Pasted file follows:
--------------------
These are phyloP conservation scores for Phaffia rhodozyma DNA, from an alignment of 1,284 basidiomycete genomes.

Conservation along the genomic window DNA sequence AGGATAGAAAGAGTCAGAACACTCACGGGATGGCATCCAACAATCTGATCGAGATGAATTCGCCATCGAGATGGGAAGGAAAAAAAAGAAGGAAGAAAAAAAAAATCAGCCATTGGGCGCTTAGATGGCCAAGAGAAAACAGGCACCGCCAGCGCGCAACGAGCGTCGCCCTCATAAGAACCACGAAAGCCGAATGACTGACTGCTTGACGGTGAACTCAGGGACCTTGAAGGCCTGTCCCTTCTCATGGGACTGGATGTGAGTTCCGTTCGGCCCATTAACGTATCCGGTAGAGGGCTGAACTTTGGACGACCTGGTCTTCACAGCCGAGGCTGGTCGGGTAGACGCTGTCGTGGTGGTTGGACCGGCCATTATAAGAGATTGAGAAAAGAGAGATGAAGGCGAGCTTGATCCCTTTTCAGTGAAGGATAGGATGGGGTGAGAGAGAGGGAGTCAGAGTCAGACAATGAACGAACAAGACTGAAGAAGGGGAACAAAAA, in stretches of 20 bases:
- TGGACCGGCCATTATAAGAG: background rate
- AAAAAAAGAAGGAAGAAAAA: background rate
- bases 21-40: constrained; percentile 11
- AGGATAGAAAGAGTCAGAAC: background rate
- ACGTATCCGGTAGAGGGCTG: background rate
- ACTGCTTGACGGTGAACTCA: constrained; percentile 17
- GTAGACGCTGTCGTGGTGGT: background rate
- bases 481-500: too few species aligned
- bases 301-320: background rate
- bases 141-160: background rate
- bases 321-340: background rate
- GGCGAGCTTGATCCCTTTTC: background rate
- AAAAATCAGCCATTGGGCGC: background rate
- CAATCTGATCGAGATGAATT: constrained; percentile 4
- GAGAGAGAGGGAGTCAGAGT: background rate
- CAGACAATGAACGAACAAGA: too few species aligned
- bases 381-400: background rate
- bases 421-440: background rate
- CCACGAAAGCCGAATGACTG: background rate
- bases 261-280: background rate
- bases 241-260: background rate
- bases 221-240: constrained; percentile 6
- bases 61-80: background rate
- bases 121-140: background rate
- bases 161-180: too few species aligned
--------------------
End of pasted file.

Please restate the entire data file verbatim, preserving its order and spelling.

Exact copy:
These are phyloP conservation scores for Phaffia rhodozyma DNA, from an alignment of 1,284 basidiomycete genomes.

Conservation along the genomic window DNA sequence AGGATAGAAAGAGTCAGAACACTCACGGGATGGCATCCAACAATCTGATCGAGATGAATTCGCCATCGAGATGGGAAGGAAAAAAAAGAAGGAAGAAAAAAAAAATCAGCCATTGGGCGCTTAGATGGCCAAGAGAAAACAGGCACCGCCAGCGCGCAACGAGCGTCGCCCTCATAAGAACCACGAAAGCCGAATGACTGACTGCTTGACGGTGAACTCAGGGACCTTGAAGGCCTGTCCCTTCTCATGGGACTGGATGTGAGTTCCGTTCGGCCCATTAACGTATCCGGTAGAGGGCTGAACTTTGGACGACCTGGTCTTCACAGCCGAGGCTGGTCGGGTAGACGCTGTCGTGGTGGTTGGACCGGCCATTATAAGAGATTGAGAAAAGAGAGATGAAGGCGAGCTTGATCCCTTTTCAGTGAAGGATAGGATGGGGTGAGAGAGAGGGAGTCAGAGTCAGACAATGAACGAACAAGACTGAAGAAGGGGAACAAAAA, in stretches of 20 bases:
- TGGACCGGCCATTATAAGAG: background rate
- AAAAAAAGAAGGAAGAAAAA: background rate
- bases 21-40: constrained; percentile 11
- AGGATAGAAAGAGTCAGAAC: background rate
- ACGTATCCGGTAGAGGGCTG: background rate
- ACTGCTTGACGGTGAACTCA: constrained; percentile 17
- GTAGACGCTGTCGTGGTGGT: background rate
- bases 481-500: too few species aligned
- bases 301-320: background rate
- bases 141-160: background rate
- bases 321-340: background rate
- GGCGAGCTTGATCCCTTTTC: background rate
- AAAAATCAGCCATTGGGCGC: background rate
- CAATCTGATCGAGATGAATT: constrained; percentile 4
- GAGAGAGAGGGAGTCAGAGT: background rate
- CAGACAATGAACGAACAAGA: too few species aligned
- bases 381-400: background rate
- bases 421-440: background rate
- CCACGAAAGCCGAATGACTG: background rate
- bases 261-280: background rate
- bases 241-260: background rate
- bases 221-240: constrained; percentile 6
- bases 61-80: background rate
- bases 121-140: background rate
- bases 161-180: too few species aligned